Home to a grain exchange that once rivaled the world’s largest markets, Winnipeg’s architecture, neighborhoods and hospitality reflect a small Canadian prairie town. The city was an aboriginal trading center prior to the arrival of the Europeans and was at the heart of the Canadian fur trade.
The city also boasts one of North America’s most richly diverse music scenes — a living classroom for music students. Many of the music institutions are world-renowned with rock ‘n’ roll alumni like Burton Cummings from The Guess Who, Crush Test Dummies and Neil Young.
“Students can observe a Winnipeg Symphony Orchestra dress rehearsal then be invited for a Q&A with the conductor, or they can have a music clinic with reputable organizations including the University of Manitoba’s Faculty of Music and Winnipeg Singers,” said Sarah Robinson, business development manager for Tourism Winnipeg. “There also is the opportunity to have an exchange with a local school.”
Aside from its many musical offerings, Winnipeg brims with cultural landmarks, museums and galleries. Tourism Winnipeg suggests several attractions for students to discover the city’s rich and varied history, and profound character.
Known for its vivid portrayal of Manitoba’s rich and diverse history, planetarium shows and science gallery exhibits, Manitoba Museum has nine interpretive galleries that explore the interrelationship of people and their environment. Students travel through millions of years as they journey from north to south across Manitoba’s vast and varied landscape, from the icy artic coast to the windswept prairies.
The museum offers 40 education programs in English and French. Guided museum programs include the opportunity to have students explore on their own. Science demonstrations last 30 minutes and allow 60 minutes to explore the Science Gallery. Complimentary lunchroom space is available upon request.
Canadian Museum for Human Rights
Winnipeg is often associated with the study of moral principles and behavior, as it’s home to the Canadian Museum for Human Rights, which is “the first museum solely dedicated to the evolution, celebration and future of international human rights,” Robinson said.
The museum explores the subject of human rights with special but not exclusive reference to Canada. Through variously themed programs, workshops and tours, students are given the tools to help them think critically and with empathy. Programs last between one and two hours, and are followed by a visit to galleries and exhibits that reflect their lesson.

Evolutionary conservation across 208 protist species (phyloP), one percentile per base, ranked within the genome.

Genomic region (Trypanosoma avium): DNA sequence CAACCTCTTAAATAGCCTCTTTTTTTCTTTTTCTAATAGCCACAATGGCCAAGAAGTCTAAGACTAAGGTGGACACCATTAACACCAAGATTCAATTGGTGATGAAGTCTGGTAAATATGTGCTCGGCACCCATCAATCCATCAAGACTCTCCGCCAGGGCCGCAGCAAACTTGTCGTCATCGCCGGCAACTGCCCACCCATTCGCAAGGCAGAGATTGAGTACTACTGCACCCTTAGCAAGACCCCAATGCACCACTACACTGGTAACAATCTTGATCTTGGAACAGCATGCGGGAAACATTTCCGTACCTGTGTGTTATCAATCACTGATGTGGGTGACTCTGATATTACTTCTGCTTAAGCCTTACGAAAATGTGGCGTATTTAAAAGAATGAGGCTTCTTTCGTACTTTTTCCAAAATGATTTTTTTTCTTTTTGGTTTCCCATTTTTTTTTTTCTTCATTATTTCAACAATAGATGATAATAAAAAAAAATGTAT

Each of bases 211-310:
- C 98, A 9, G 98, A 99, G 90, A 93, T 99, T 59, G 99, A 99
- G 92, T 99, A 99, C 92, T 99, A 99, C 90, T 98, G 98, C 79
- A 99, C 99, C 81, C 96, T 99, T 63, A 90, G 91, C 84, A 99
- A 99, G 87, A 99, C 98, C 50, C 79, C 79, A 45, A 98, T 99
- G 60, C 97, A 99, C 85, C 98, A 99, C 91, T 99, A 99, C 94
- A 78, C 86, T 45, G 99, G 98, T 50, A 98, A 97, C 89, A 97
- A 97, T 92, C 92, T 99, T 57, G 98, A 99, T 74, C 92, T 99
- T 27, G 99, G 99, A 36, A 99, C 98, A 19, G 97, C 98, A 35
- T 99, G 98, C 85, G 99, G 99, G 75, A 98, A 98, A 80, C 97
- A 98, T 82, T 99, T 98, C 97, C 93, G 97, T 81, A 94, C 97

Oak Hammock Marsh Interpretive Centre
One of North America’s birding hotspots, Oak Hammock Marsh features restored prairie marsh, aspen-oak bluff, waterfowl lure crops, artesian springs and some of Manitoba’s last remaining patches of tall-grass prairies. More than 18 miles (30 kilometers) of trails are available for groups to explore.
The interpretive center offers a variety of programs for middle and high school students, including marsh walkabouts, wetland ecology, snowshoe walkabouts, geocaching 101 and voyageur canoe trips. Plan an unforgettable overnight stay at the center with special dawn-to-dusk programs. Watch the sun set over the marsh among nocturnal creatures, then explore the night, gaze at the stars and learn the legends of constellations.
Assiniboine Park & Zoo
For classes interested in studying the environment, “Winnipeg is home to several sustainable tourism attractions where they can feel empowered to make change and learn about topics such as polar bear conservation, climate change issues, eco-tours and environment concern,” Robinson said.
One of these attractions is Assiniboine Park & Zoo, where educational programs connect students with nature and inspire them to become environmental stewards. All programs incorporate objectives in science with connections to art, culture, language and social studies. Many of the programs include hands-on activities, and different styles of learning are encouraged through story, music, verbal presentations, tours and teamwork.
Royal Canadian Mint
Students can join interactive guided tours, in English and French, featuring displays and behind-the-scenes looks at the Royal Canadian Mint. There, they can discover the wonders of high-speed, high-volume coin production. Every single Canadian circulation coin is produced in Winnipeg — literally billions each year. The currency produced there spans the globe, from Africa to New Zealand, to the medals of the Vancouver 2010 Olympics. Finish the 45-minute tour in the boutique, where students can shop for collector coins, gifts and souvenirs. Within 6 miles (10 kilometers) of the mint, students also can visit the Forks National Historic Site, the French Quarter, the Manitoba Legislature and Fort Gibraltar.
For more information, contact Tourism Winnipeg at 855-734-2489 or visit tourismwinnipeg.com.